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Council urged to deep clean home ventilation in Grenfell Tower area

Parliamentary committee raises concerns about potentially toxic contaminants in ventilation of homes near site of fatal tower fire that occurred nearly two years ago

Parliament’s Environmental Audit Committee has criticised a failure to implement a deep clean of ventilation systems in homes surrounding Grenfell Tower.

The building was destroyed in June 2017 in a fire that saw a significant loss of life and has raised critical questions over the effectiveness and enforcement of building standards and fire systems.

Environmental Audit Committee chair Mary Creagh has now written to Kensington and Chelsea Borough Council over recent evidence received about the presence of potentially toxic chemical residue from the fire in the ventilation systems of some nearby homes.

Lead Councillor Elizabeth Campbell is now being asked to provide information on steps the local authority has taken to address potential risks of contamination in both homes and the soil around the site, as well as what support there is for residents to potentially remove toxic chemicals.

Ventilation in the area has been identified as a particular concern as part of a broader inquiry by the committee into toxic chemicals in everyday life. This has led to questions over a decision to have not ensured a deep clean of ventilation systems around the site of Grenfell Tower following the fire.

The committee said, “In evidence to the inquiry, Professor Anna Stec, a member of the Science Advisory Group to the government, reported that a hazardous chemical was found in one flat 90 metres away from the tower, 17 months after the fire.”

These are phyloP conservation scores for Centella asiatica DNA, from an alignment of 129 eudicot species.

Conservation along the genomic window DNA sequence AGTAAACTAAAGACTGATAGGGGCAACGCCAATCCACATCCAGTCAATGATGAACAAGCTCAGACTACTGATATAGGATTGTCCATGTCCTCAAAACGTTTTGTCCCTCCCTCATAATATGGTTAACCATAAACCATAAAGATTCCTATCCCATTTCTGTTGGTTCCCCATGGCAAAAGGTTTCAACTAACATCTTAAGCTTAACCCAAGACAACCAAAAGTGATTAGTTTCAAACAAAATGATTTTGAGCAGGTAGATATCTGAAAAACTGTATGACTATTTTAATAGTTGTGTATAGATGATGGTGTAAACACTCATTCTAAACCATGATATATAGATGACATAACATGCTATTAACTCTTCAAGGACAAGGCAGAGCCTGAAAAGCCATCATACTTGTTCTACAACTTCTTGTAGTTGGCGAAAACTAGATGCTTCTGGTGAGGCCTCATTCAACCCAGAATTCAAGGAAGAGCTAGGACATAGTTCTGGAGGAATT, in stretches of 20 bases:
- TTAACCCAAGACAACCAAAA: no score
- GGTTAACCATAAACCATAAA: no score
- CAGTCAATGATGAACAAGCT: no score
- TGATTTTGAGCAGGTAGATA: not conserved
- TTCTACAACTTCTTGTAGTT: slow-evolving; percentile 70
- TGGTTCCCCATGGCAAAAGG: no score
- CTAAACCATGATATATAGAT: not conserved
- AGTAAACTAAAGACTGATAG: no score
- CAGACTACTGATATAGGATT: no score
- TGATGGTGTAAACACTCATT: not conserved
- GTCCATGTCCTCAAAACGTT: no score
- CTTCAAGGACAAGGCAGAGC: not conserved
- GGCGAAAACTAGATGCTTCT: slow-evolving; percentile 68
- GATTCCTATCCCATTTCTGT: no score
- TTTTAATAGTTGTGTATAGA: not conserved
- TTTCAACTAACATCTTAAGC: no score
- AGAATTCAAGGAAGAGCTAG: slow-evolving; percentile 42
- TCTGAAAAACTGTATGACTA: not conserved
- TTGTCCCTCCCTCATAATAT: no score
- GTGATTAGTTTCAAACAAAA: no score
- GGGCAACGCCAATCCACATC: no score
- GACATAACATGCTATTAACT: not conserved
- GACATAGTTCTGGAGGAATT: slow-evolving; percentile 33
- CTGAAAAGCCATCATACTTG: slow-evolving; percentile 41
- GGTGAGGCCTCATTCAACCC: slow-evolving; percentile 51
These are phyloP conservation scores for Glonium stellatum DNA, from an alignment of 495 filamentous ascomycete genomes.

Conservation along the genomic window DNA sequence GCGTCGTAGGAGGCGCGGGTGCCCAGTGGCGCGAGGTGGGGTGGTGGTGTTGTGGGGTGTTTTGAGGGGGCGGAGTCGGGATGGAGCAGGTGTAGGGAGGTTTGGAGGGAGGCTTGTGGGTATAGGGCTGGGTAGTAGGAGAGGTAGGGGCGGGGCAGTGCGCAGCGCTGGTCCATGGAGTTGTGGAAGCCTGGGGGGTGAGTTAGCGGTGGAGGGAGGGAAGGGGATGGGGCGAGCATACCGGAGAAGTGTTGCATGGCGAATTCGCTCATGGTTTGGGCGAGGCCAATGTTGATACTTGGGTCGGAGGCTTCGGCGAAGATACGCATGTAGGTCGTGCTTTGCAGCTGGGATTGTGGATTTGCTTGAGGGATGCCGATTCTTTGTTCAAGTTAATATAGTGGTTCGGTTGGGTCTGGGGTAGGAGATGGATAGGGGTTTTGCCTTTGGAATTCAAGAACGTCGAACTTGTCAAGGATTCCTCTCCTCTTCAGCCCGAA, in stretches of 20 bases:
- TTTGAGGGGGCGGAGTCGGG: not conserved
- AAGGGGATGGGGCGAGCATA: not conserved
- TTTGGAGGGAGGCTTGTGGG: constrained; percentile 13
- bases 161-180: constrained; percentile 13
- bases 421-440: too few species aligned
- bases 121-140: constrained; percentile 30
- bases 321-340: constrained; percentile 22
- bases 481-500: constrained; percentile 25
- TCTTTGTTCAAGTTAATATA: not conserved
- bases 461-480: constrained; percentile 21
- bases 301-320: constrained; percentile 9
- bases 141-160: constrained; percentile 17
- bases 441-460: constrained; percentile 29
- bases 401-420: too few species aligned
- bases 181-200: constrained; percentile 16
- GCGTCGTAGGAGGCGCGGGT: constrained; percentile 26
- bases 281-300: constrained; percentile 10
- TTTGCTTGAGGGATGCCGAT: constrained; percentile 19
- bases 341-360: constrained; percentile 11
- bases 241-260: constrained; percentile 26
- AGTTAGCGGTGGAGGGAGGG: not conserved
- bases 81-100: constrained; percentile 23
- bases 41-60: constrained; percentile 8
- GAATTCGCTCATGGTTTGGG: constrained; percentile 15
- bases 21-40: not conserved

“Further investigations have revealed potentially toxic fire debris, such as charred insulation, in pieces small enough to enter flats. Professor Stec called for a deep clean of all of the flats in the area around Grenfell, including the extraction systems.”

Mary Creagh said she was astonished that questions concerning possible contamination from toxic chemicals in the area around Grenfell Tower were still being raised nearly two years on.

She said, “Kensington and Chelsea Borough Council must provide answers to evidence, discovered by scientists, of hazardous material in homes around the Grenfell site. People whose lives have been blighted by the tragic events of that night should not be kept waiting for those answers.”

“Given that fire debris such as charred insulation has been found inside flats, there’s an urgent need for the council to carry out a deep clean of ventilation systems where this material might be trapped.

Ms Creagh cited upcoming work by Hammersmith and Fulham Council to start testing soil samples in the area around the tower to look at potential health concerns from the fire.

She added, “We want to know why Kensington and Chelsea is not taking action.”

A statement issued last week by the council said that testing and sampling was underway by scientific experts and government, with air quality in the area being checked continuously.

The authority said that no additional pollution in the air as a result of the Grenfell Tower fire that posed additional health risks had not been detected in testing.

Kensington and Chelsea Borough Council added, “Air quality monitoring has not identified any cause for concern. However, we understand that local people are worried, so the government is testing the soil around Grenfell for possible harmful pollution.”

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